‘Tis the season of giving, and our gift to you this year is code.
The month of December is often linked to vacation, family, giant feasts and for most Canadians — heaps of snow. But for us, December also means that it’s time for Hour of Code! An annual event, Hour of Code is an initiative to celebrate computer science across the globe. The event takes place during Computer Science Week (December 3-9) and invites anyone from 5 to 95 to participate in diverse, hour-long coding activities.
Kids Code Jeunesse has been celebrating Hour of Code for nearly 5 years. And as part of Code Create Celebrate program in 2018, we’re joined in on the festivities with micro:bits! A micro:bit is a small programmable computer, no bigger than a deck of cards, but this year with a holiday twist! We rolled out Merry Micro:bits — a holiday-themed coding package that makes it simple for any educator, parent, or friend to get the kids in their community coding.
Pour l'#heureducode et pour se préparer pour le temps de Fêtes, nous débutons la programmation de nos @microbit_edu pour rendre des bricolages plus festifs. @KidsCoding #collabcepeo— Lynn Wallace (@mmelynnwallace) December 7, 2018
We are planning the code & the crafts we'll try to make more festive. #HourofCode #ontariocodes pic.twitter.com/ujN0eZuM8j
The package contains a step-by-step project for beginners and activities for kids who want to step up their game. Whatever their level of coding experience might be, we’ve got them covered with short and sweet coding activities. The best part: they don’t even need a micro:bit to take a crack at it—there’s an emulator available.
‘Tis the season to code snow globes with our Micro:bits! We are learning that coding takes persistence and grit. Failure is a key component of computer science, so how we learn to solve these problems is what matters most. @microbit_edu @KidsCoding @HarryKcj @TILTHRCE pic.twitter.com/Irnv4IVl7X— Lisa Radzikowski (@Mme_Rad) December 12, 2018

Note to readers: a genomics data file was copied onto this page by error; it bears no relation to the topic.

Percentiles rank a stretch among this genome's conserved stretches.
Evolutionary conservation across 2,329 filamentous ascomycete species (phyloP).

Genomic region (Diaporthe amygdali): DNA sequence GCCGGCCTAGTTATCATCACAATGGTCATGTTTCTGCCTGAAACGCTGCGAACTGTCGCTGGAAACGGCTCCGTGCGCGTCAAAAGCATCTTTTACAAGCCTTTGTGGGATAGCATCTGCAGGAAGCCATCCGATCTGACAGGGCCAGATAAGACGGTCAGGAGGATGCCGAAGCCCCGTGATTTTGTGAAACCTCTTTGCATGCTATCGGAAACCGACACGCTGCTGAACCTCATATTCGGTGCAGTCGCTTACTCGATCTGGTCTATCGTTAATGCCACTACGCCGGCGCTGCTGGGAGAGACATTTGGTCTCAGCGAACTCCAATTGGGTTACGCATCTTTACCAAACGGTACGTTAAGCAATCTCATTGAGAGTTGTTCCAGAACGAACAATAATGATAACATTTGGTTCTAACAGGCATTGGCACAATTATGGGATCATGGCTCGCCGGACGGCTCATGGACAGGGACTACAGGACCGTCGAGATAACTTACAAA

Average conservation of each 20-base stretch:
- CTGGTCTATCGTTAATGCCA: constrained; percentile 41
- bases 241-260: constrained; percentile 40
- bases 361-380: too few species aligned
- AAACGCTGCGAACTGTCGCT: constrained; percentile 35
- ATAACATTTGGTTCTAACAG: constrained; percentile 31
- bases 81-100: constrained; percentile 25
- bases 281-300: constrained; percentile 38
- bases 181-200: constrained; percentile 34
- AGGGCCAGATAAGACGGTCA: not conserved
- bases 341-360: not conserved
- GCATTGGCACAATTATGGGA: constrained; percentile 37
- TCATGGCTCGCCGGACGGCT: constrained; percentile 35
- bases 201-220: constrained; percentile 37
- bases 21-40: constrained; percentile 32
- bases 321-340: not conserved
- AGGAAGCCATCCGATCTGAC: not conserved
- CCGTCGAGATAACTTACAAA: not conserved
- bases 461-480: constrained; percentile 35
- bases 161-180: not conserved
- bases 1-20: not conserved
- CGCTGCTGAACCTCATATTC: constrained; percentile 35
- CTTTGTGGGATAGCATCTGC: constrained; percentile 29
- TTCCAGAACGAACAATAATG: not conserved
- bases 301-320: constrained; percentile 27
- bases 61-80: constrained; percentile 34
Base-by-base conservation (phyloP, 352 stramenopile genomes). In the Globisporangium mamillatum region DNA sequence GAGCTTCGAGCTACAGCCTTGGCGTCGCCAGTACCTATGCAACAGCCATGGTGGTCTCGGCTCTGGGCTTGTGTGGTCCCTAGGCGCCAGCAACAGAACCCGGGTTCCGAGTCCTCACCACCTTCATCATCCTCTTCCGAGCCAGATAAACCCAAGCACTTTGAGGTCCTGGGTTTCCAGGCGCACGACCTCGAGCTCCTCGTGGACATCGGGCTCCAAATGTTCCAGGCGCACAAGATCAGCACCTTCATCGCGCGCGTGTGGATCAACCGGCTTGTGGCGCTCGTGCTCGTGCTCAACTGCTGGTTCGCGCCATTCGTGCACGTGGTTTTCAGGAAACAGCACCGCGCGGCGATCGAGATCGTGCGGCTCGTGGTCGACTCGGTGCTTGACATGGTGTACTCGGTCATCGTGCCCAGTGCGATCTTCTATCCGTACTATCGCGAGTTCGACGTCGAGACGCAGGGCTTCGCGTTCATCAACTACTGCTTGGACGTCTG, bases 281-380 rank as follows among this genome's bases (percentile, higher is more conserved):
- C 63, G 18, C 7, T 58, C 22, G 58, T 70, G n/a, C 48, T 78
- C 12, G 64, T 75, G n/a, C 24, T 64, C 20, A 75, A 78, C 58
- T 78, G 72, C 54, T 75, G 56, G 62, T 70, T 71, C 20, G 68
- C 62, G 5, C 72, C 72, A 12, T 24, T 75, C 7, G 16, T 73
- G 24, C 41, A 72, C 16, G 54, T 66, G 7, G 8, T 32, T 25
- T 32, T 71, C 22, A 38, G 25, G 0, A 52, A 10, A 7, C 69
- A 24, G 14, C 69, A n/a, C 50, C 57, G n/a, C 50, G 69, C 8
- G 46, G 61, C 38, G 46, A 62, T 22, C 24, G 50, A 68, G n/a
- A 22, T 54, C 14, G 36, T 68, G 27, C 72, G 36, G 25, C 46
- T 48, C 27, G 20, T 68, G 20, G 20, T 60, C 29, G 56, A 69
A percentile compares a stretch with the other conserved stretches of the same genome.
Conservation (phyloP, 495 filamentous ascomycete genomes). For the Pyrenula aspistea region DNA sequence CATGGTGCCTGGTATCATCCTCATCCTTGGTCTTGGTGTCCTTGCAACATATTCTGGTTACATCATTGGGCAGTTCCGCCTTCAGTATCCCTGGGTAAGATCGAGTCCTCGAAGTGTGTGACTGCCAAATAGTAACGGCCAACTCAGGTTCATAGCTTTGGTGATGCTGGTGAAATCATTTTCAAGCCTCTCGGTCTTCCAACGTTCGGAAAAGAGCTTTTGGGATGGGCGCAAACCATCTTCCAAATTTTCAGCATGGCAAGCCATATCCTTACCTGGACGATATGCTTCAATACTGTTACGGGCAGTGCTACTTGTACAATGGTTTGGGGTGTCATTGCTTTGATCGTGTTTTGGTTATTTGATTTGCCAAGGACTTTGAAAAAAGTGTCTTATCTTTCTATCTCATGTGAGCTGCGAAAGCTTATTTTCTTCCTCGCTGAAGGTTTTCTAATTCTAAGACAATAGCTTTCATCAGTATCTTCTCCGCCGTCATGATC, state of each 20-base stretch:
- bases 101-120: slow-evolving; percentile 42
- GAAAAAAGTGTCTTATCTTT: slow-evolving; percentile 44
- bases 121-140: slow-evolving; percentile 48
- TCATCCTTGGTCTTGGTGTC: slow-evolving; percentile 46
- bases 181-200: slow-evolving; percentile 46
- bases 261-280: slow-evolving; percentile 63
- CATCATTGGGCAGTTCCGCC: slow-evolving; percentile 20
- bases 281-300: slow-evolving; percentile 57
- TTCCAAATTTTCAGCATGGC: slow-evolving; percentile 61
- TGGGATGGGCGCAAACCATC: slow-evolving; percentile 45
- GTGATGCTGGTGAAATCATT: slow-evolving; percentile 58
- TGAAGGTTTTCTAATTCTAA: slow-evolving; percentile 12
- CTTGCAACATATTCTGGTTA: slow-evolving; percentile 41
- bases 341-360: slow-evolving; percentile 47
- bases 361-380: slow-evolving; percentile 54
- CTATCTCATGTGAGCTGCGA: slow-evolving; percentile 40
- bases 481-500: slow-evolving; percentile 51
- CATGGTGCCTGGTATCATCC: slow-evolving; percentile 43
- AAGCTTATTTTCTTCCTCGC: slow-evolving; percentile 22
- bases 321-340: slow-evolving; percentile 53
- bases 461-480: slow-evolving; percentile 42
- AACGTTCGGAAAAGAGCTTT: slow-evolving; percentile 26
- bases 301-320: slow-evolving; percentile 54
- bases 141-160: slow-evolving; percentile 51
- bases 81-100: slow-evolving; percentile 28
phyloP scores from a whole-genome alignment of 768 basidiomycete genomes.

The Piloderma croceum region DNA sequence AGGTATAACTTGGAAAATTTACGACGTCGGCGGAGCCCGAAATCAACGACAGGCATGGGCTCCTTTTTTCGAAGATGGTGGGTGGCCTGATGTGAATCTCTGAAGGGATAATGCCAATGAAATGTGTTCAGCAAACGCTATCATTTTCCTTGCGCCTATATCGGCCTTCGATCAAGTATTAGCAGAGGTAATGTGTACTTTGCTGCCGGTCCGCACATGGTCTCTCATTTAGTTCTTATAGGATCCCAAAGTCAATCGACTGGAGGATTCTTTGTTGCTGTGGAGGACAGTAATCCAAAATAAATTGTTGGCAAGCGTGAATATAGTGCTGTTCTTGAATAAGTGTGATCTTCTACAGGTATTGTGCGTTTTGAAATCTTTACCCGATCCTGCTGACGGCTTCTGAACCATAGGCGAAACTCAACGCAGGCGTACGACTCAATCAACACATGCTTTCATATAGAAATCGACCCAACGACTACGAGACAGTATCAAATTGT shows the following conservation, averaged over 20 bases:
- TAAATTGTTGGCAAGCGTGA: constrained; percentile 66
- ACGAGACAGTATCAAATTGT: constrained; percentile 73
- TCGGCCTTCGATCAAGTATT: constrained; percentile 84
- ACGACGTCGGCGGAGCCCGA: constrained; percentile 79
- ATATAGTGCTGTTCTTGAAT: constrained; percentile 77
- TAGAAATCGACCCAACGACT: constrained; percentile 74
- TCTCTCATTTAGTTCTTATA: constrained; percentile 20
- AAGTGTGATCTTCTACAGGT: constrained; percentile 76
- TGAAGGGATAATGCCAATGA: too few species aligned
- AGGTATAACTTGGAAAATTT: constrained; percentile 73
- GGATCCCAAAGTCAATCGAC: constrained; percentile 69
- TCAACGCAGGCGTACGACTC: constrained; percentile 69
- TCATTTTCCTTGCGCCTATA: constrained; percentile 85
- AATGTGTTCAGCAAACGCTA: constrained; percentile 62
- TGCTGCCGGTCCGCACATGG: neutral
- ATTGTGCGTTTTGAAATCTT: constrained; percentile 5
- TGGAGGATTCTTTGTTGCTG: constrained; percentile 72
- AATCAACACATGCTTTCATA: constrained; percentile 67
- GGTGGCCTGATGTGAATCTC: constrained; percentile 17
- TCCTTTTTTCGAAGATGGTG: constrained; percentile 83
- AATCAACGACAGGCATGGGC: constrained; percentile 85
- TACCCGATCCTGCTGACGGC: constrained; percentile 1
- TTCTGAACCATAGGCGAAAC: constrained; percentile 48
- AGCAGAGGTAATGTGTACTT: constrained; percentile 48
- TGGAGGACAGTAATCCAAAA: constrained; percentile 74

By spreading the micro:bit cheer, we’re hoping to show both kids and educators how simple coding can be. Coding with a micro:bit is not only accessible to all, but is proven fun for students and teachers.
One of our ongoing initiatives is all about offering free, introductory workshops for K-12 teachers across Canada, where students and educators get to tinker with micro:bits. During the workshop, KCJ facilitators come into classrooms to show just how fun and easy a micro:bit can be through various, hands-on coding activities.
By participating in the workshops, teachers even get to keep a set of 10 micro:bits for their students!
A grade 6 teacher from Saskatoon who signed up for a workshop said that micro:bits introduce technology in the classroom without risk of overexposure.
“With micro:bits, we can do more things in the classroom with minimal computer time,” she said. “[Micro:bits] also go well with other subjects such as physics and art!”
Another educator, a grade 4 teacher from Edmonton, said:
"My mind is blown by the possibilities available with micro:bits. Our school just got funding, and this is where I want to see it go!"
Even though Hour of Code week is over, it’s not too late to take a look at our Merry Micro:bits project this holiday season! Try it out for an hour and see if it’s something you’d want to introduce in your classroom. If the answer ends up being “Yes!” then sign up for our Intro to micro:bit workshop here.
On behalf of the entire KCJ team, we want to wish you all Merry Micro:bits and a Happy New Year!